Time to Buy Gold Bars?
Federal Reserve Chairman Ben S. Bernanke (WDCpix)
If Federal Reserve Chairman Ben S. Bernanke was hoping that the rescue of Bear Stearns would calm financial markets, he is likely to be disappointed. Last week’s Senate hearings on the details of the rescue brought more of the gory details into the light. Investors might be tempted to phone their neighborhood dealer in gold bars.
Illustration by: Matt Mahurin
Bear Stearns, readers will recall, notified the Federal Reserve on Thursday, March 13, that it was on the point of declaring bankruptcy. The Fed provided a short-term loan, funneled through JP Morgan Chase, and over the following weekend engineered a shotgun marriage with Morgan. The Fed had to put up a $30 billion credit line, later changed to $29 billion, to induce Morgan to do the deal.
All the senior figures in the rescue, including Bernanke, testified, but the useful details come almost entirely from Timothy Geithner, president of the New York Fed, who was the point man in forcing a deal. Christopher Cox, the chairman of the Securities and Exchange Commission, and Bear CEO Alan Schwartz seemed to dismiss the entire episode as a mugging. Bear, in Cox’s words, was “a major investment bank that was well-capitalized and apparently fully liquid.” He makes its failure sound inexplicable. To Schwartz, Bear was just a victim of “unfounded rumors and attendant speculation…that grew into fear” about Bear’s solvency. Schwartz even managed to blame the Fed. He thought, he said, that he had 28-day loan, and discovered on Friday that it would be cut off Sunday night.
Though Geithner, like Cox, opened by filling the hearing room with a cloud of platitudes, he eventually got down to the real facts. After making the initial loan for “up to 28 days,” Geithner looked closely at Bear’s books, and decided he would “have been very uncomfortable lending to Bear.”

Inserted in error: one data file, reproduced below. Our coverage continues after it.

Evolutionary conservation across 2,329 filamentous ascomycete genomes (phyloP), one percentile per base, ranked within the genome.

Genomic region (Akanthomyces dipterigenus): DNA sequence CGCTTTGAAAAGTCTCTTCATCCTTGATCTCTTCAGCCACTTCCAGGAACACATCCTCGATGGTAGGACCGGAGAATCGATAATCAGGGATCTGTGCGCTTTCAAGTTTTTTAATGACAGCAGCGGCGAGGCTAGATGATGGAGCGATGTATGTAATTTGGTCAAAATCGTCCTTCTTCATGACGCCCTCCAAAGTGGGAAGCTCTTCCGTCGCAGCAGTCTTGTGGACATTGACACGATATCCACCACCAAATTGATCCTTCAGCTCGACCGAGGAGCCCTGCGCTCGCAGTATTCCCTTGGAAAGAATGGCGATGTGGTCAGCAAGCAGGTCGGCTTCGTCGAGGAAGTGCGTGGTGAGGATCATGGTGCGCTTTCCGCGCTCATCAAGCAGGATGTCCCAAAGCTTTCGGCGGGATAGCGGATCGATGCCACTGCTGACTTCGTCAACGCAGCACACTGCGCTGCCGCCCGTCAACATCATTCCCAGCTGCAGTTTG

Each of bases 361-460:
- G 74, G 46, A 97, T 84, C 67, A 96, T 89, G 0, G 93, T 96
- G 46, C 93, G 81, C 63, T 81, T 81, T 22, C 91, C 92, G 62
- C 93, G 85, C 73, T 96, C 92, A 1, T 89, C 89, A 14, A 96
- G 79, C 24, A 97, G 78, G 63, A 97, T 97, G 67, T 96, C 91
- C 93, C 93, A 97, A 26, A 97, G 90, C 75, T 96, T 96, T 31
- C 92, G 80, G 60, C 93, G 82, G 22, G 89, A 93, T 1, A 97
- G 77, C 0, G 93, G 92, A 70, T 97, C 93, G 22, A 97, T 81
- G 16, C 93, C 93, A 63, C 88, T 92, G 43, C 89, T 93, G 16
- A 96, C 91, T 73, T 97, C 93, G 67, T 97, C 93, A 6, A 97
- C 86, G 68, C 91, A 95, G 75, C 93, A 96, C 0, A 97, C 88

It didn’t require confidential information to get nervous about Bear.
Geithner called in Morgan because they were Bear’s clearing bank and. presumably, familiar with their portfolio. Morgan, too, when they took a closer look, became “significantly more concerned about the scale of risk” in a merger. Too bad they hadn’t exercised the same vigilance when acting as Bear’s clearing bank.
It didn’t require confidential information to get nervous about Bear. According to its SEC filings, Bear, on the most generous definition, was leveraged 20:1. Their 2007 trading books showed $138 billion of securities, funded with a $102 billion in short-term borrowing. A third of the portfolio was in mortgages, which could be valued, either wholly or partly, only by using Bear’s proprietary internal models. Lenders would just have to take Bear’s word for what they were worth. But there was a lot there to make a lender wary.
Bear’s shift toward shorter and shorter financing – a 47 percent increase in 2007 – was further evidence of the deterioration in its credit standing. Oh, and it had also entered into derivative arrangements where it guaranteed either to repay the principal par value on defaulting bonds or to guarantee specific security prices on $2.5 trillion of other investors’ assets. Nervous yet?